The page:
Exclusive: Obama Favors Top White House Aide for No. 2 Job at State
This post has been updated. After months of intensive negotiations between the White House and the State Department, multiple sources familiar with the discussions say President Barack Obama now favors the nomination of Deputy National Security Advisor Tony Blinken for deputy secretary of state, the No. 2 position in Foggy Bottom. The president came to ...
This post has been updated.
After months of intensive negotiations between the White House and the State Department, multiple sources familiar with the discussions say President Barack Obama now favors the nomination of Deputy National Security Advisor Tony Blinken for deputy secretary of state, the No. 2 position in Foggy Bottom.
The president came to that view despite a strong push by his own secretary of state, John Kerry, who advocated for the nomination of Wendy Sherman, the undersecretary of state for political affairs and chief U.S. negotiator on the Iran nuclear talks. The dispute between Kerry and Obama over the post hasn’t previously been reported.
"This was a really tough decision, very tough because of the quality of the choices, and ultimately, as tough as it was, Kerry felt that Wendy earned it, and so that was his view," said one source. Another source said the White House has sided with Blinken, and Sherman has been informed that she is not the permanent pick for the job.
Both the White House and the State Department denied that a final decision on the appointment has been made.
"We do not have any personnel announcements to make," said White House spokeswoman Bernadette Meehan.
"As with any personnel decision, we will make an announcement when the process is completed and in advance will not be confirming reports or commenting on speculation," said State Department spokeswoman Marie Harf.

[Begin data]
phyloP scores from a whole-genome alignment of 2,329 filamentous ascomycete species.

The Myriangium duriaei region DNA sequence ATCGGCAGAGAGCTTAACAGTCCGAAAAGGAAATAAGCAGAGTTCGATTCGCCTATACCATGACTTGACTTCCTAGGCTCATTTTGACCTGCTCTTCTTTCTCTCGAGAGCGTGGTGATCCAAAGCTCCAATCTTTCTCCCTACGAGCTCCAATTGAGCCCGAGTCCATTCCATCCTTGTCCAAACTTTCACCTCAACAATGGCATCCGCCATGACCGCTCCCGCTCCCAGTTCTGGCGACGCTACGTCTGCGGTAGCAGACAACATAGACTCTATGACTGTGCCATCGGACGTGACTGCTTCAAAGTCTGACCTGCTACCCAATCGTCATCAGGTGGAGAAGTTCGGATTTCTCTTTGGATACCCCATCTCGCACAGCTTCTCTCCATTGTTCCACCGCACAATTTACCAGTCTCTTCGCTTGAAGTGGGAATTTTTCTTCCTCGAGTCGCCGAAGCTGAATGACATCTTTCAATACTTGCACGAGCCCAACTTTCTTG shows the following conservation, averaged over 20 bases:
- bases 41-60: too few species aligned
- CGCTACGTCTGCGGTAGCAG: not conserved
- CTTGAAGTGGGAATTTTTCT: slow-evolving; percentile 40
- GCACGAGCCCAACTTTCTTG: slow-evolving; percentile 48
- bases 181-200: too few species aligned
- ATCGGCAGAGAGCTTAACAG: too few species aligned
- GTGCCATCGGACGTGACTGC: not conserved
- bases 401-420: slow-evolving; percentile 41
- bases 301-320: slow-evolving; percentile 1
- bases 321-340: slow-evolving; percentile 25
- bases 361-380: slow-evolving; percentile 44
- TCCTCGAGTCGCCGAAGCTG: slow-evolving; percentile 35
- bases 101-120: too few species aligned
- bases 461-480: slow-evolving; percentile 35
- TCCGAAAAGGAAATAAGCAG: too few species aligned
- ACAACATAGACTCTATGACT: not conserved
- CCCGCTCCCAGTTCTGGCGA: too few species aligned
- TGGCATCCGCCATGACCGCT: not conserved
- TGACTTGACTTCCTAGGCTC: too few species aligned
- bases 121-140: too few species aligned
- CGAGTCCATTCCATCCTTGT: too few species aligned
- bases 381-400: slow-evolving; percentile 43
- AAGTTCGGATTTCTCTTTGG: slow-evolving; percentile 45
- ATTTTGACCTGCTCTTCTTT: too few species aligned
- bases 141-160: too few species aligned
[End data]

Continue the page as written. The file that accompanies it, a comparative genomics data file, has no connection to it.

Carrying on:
Before the next nominee for the position is confirmed, Sherman will serve as acting deputy secretary, the State Department announced Monday.
The appointment of Blinken to the top diplomatic post would leave a significant void at the White House, but place one of the president’s most trusted allies at the helm of a department destined to play an outsized role in the final two years of Obama’s presidency. A key influencer on a range of foreign-policy issues within the White House, especially on Syria policy, Blinken is widely viewed as a collegial and non-ideological consensus-builder in the Oval Office. "Obviously it was very tough, but the president felt that [Blinken] earned it," said a source.
Blinken has previously served as national security advisor to Vice President Joe Biden, staff director of the Senate Foreign Relations Committee, and senior director for European affairs at the National Security Council during the Clinton administration.
The hunt to fill the deputy secretary position follows last month’s retirement of Bill Burns, a vaunted 32-year foreign service officer who orchestrated the secret back-channel talks that gave birth to the Iran nuclear negotiations. Last week, Burns accepted a job as president of the Carnegie Endowment for International Peace.
Though Blinken and Sherman are generally admired within the State Department, some rank-and-file employees would prefer the nomination of a career foreign service officer to replace Burns, something neither have on their CVs.
In the meantime, it remains unclear how Sherman’s transition to acting deputy director will impact day-to-day operations at the department. Sherman is the chief U.S. negotiator for the Iran nuclear talks in Vienna — a labor-intensive undertaking that has taken her away from some of the traditional duties of her post, which typically involves intensive consultation and oversight of the regional bureaus, such as European and Eurasian Affairs, Near Eastern Affairs, and South and East Asian and Pacific Affairs. While Sherman tends to those bureaus, sources say Burns helped out with that role as Sherman dove into the technical weeds of limiting Iran’s nuclear ambitions.
According to a State Department notice that went out to employees today, Sherman will "assume all authorities and responsibilities of the Deputy Secretary," effective immediately. At the same time, she will continue to hold the position of undersecretary of state for political affairs and operate out of her same office.
A State Department staffer, speaking on background, said the promotion was in part prompted by the bureaucratic need to have "D-level" signatures sign off on important State Department business, such as contracts; D is the letter of the bureau occupied by the deputy secretary of state.